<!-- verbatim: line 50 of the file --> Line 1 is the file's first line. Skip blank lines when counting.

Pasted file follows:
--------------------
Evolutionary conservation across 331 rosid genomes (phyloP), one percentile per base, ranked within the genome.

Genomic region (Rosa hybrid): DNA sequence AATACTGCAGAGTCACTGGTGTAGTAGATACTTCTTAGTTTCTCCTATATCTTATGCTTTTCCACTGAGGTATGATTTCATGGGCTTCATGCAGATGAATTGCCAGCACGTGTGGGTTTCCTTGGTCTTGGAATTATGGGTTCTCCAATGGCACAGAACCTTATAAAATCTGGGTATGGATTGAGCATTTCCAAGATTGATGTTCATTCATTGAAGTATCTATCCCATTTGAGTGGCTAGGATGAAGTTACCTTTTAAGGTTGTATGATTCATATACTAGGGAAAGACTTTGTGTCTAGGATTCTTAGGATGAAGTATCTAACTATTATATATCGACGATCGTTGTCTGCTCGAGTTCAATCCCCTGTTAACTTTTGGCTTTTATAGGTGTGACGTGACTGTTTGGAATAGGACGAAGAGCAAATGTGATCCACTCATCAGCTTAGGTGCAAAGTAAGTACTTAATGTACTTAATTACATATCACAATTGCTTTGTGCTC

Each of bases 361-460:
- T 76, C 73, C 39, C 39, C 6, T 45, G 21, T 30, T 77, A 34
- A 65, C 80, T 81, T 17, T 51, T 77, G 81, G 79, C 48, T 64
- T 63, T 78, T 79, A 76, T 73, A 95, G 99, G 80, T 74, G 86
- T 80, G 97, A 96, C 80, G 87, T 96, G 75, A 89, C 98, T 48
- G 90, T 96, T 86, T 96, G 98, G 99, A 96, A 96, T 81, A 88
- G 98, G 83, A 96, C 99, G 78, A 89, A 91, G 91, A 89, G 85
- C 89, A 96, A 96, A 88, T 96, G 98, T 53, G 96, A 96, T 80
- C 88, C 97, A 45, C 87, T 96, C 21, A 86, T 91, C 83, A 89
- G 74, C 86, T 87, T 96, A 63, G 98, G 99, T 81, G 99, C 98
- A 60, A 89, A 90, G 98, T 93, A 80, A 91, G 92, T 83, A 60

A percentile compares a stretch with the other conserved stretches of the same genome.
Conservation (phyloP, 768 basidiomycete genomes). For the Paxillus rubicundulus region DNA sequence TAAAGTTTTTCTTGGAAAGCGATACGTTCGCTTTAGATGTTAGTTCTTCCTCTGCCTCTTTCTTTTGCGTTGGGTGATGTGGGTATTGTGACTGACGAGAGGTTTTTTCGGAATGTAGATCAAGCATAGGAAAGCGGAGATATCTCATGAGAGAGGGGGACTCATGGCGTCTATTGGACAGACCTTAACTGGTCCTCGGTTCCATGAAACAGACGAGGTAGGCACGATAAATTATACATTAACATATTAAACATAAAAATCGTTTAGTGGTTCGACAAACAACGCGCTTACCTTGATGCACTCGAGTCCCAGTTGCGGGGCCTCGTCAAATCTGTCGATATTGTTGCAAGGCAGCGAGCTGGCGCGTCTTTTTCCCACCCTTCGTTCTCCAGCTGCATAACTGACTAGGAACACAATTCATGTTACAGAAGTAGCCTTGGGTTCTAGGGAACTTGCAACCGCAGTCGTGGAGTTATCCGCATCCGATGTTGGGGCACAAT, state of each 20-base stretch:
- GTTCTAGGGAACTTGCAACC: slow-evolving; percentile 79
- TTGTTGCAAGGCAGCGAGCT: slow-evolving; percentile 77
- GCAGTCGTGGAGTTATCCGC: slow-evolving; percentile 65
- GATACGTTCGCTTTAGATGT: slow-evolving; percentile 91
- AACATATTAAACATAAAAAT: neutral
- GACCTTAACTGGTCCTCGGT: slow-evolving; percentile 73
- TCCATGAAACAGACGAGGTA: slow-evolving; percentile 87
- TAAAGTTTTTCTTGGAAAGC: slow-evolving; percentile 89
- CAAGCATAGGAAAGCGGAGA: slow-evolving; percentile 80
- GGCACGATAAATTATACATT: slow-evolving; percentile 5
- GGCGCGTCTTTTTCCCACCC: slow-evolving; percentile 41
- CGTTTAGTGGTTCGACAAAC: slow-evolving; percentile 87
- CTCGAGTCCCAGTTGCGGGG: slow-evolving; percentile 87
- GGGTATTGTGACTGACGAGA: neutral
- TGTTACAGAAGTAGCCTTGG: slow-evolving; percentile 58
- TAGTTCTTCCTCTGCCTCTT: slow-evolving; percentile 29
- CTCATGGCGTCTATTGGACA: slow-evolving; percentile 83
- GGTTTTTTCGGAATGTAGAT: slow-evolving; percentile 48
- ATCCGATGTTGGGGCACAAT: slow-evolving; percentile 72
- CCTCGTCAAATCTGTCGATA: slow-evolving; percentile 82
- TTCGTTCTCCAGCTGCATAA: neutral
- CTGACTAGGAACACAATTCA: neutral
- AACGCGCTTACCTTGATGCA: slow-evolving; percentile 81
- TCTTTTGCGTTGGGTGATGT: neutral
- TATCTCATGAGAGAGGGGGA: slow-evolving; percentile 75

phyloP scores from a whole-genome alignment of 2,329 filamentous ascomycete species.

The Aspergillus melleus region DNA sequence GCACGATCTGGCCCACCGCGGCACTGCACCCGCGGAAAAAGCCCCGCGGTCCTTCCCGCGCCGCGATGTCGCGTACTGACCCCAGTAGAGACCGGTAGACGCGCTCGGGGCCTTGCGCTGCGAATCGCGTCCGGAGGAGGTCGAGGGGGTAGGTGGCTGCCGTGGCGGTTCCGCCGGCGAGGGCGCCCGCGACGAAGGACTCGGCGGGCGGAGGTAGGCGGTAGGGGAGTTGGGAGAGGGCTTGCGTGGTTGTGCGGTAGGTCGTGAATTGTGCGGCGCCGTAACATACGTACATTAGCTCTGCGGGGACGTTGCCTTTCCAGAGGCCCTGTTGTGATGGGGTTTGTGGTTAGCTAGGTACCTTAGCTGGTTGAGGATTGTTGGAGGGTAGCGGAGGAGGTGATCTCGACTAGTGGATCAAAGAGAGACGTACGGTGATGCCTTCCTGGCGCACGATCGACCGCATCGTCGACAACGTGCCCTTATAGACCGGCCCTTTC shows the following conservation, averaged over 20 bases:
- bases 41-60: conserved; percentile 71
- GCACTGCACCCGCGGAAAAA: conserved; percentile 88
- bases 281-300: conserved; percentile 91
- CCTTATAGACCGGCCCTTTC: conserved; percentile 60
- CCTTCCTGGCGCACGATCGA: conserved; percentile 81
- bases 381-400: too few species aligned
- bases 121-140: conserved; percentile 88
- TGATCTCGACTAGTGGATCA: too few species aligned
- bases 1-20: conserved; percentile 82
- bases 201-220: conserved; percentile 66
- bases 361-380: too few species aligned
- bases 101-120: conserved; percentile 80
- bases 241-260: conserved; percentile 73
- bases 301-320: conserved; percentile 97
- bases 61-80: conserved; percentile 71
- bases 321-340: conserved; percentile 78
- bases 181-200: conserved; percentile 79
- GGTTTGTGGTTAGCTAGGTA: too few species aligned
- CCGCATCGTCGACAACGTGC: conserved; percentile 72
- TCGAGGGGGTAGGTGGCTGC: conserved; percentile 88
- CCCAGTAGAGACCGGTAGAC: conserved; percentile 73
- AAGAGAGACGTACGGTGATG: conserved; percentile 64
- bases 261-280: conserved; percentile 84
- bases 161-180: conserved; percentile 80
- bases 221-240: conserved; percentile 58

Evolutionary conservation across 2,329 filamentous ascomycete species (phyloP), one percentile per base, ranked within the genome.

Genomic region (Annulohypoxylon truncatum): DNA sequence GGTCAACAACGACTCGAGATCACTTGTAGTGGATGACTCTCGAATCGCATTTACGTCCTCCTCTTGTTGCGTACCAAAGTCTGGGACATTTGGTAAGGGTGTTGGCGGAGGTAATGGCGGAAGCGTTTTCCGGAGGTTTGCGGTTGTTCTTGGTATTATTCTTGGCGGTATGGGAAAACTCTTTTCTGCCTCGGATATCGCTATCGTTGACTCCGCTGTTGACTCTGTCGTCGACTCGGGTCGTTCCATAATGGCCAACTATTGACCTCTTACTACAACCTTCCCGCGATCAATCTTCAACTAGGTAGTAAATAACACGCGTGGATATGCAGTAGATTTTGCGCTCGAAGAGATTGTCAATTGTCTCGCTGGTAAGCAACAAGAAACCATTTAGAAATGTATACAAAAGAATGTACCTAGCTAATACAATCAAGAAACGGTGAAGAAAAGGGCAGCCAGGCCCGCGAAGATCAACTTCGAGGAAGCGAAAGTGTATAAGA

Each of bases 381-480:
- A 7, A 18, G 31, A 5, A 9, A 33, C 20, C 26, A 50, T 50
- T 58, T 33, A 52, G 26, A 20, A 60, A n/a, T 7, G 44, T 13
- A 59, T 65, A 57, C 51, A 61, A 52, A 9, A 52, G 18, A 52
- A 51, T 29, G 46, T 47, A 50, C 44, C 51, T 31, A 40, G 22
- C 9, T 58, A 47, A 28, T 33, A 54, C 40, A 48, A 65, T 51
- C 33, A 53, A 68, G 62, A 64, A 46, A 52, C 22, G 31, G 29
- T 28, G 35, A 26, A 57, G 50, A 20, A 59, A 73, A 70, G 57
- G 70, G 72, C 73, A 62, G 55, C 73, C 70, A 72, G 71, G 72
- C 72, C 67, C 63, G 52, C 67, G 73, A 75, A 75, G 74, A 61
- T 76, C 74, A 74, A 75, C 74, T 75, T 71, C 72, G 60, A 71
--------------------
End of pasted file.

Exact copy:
- TGATCTCGACTAGTGGATCA: too few species aligned